The helicity [see Eq. (14)] protects the edge states from local perturbations that does not break the time-reversal symmetry. Concretely, let us consider a perturbation V which is (up to a phase) invariant under time reversal:
Using Eqs. (15) and (16) we can transform the matrix element as follows
i.e., for a hermitian its matrix element is zero:
In particular, spin-independent potential disorder cannot cause scattering between the helical edge states and their localization. The physics of localization in the QSHIs has been studied by using both field-theoretical 20, 24 and numerical (see e.g., 18, 35, 37, 52, 51) techniques. In particular, Ref. 18 has found that the edge backscattering and magnetoresistance can occur as a combined effect of bulk-inversion asymmetry, sufficiently strong potential disorder and an external magnetic field.
Another question regarding the role of the time-reversal symmetry is what happens to the QSHIs in a strong quantizing magnetic field? In this case the helical edge states appear within the gap between the highest hole () and lowest particle () Landau levels 19. The edge-state dispersion is still nodal, but nonlinear, i.e., the two crossing spectral branches have now different group velocities. The latter circumstance makes the helical edge states prone to get coupled by spin-flip scattering, which also generates the edge magnetoresistance 19, 50.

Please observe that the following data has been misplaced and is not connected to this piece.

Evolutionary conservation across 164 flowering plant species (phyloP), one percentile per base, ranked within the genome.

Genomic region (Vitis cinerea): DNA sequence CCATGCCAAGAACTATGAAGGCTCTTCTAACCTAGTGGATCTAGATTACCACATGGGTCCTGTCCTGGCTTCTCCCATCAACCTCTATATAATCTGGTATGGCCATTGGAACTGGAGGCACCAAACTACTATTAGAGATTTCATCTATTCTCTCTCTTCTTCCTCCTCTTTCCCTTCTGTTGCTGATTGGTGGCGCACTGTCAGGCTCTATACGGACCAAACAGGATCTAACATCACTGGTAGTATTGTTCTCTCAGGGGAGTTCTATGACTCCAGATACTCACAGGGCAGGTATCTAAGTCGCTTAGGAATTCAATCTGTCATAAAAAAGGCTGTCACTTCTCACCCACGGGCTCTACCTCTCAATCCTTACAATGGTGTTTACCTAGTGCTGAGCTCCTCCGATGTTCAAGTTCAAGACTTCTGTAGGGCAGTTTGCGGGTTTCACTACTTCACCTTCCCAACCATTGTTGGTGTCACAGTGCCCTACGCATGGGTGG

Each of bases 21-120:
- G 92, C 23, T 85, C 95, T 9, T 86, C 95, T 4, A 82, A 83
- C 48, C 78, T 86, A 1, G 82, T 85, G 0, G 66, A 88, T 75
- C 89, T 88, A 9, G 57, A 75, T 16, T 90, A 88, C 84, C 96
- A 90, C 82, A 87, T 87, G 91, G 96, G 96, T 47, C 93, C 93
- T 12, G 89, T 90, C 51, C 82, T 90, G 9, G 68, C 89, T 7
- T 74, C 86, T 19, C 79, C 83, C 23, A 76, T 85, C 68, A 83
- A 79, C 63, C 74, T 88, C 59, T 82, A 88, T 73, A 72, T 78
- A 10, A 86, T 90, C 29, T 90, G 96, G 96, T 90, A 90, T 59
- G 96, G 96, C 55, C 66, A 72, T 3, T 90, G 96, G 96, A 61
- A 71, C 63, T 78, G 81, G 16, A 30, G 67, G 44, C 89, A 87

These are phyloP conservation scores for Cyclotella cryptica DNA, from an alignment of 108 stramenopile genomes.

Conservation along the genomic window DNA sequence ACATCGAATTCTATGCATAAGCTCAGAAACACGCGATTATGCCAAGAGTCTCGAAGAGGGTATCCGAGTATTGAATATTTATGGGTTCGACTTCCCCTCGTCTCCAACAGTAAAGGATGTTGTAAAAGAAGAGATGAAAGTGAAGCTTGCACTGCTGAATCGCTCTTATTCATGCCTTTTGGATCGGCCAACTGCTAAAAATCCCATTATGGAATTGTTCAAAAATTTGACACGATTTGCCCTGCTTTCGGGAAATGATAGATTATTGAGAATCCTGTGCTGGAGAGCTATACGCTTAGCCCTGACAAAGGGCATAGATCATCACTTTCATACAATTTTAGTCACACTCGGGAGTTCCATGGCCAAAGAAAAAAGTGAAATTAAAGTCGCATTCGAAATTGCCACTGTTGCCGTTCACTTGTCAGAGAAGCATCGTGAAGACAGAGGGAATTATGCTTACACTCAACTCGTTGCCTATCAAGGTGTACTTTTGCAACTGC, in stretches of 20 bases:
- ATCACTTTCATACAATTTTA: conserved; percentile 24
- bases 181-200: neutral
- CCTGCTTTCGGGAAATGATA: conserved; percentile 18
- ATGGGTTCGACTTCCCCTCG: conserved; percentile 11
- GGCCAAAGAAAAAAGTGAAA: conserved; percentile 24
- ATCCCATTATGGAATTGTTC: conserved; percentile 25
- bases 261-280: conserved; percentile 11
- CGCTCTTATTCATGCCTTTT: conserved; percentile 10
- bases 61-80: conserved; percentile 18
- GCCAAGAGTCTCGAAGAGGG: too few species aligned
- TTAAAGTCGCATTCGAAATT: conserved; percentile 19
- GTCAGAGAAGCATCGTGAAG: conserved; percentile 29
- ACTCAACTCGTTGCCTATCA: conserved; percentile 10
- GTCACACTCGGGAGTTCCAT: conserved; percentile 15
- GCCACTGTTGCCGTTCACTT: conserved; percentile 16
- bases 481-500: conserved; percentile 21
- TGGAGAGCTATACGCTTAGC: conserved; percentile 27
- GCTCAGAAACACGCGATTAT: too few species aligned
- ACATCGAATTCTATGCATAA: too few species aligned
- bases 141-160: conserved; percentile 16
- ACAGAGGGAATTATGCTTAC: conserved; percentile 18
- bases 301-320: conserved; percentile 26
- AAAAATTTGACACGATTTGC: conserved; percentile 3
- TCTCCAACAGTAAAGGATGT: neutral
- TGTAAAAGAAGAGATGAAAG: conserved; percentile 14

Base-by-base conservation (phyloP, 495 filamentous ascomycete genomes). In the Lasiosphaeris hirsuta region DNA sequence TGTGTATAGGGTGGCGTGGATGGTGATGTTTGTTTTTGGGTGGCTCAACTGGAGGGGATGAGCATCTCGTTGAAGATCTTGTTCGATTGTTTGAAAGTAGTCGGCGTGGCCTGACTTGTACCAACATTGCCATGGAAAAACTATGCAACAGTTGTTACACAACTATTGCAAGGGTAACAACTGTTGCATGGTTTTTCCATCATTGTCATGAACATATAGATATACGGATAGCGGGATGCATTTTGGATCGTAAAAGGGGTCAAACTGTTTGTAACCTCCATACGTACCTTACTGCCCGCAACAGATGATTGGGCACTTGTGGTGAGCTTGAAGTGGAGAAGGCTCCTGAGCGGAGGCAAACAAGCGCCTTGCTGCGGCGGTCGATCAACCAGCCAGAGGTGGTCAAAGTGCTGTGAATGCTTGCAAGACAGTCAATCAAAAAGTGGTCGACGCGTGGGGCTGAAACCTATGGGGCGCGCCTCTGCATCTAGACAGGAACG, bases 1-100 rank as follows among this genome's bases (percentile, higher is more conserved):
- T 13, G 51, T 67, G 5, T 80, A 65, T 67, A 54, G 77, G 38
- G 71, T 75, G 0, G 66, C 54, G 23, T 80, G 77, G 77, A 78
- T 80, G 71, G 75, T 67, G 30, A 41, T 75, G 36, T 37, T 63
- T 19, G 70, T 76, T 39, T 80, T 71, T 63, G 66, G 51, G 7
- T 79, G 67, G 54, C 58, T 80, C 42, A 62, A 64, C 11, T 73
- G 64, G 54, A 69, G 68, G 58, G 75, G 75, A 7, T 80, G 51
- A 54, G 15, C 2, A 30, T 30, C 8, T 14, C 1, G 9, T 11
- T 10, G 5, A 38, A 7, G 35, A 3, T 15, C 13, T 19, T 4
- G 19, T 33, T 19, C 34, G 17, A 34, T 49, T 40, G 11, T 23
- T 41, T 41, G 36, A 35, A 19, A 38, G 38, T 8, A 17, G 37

We should emphasize that Eqs. (17)–(19) do not generally hold for interacting helical channels where the electron backscattering may occur provided that the axial spin rotation symmetry of Hamiltonian (1) is broken, e.g. by the Bychkov–Rashba spin–orbit coupling 20, 47, 60. The spatially random Bychkov–Rashba coupling has been predicted to cause localization of the edge states in the presence of weakly screened electron–electron interaction 20. Ref. 60 has shown that weak electron–electron interaction in the absence of the axial spin rotation symmetry allows for inelastic backscattering of a single electron, accompanied by forward scattering of another. The inelastic phonon-induced backscattering in the helical liquid has been considered in Ref. 47.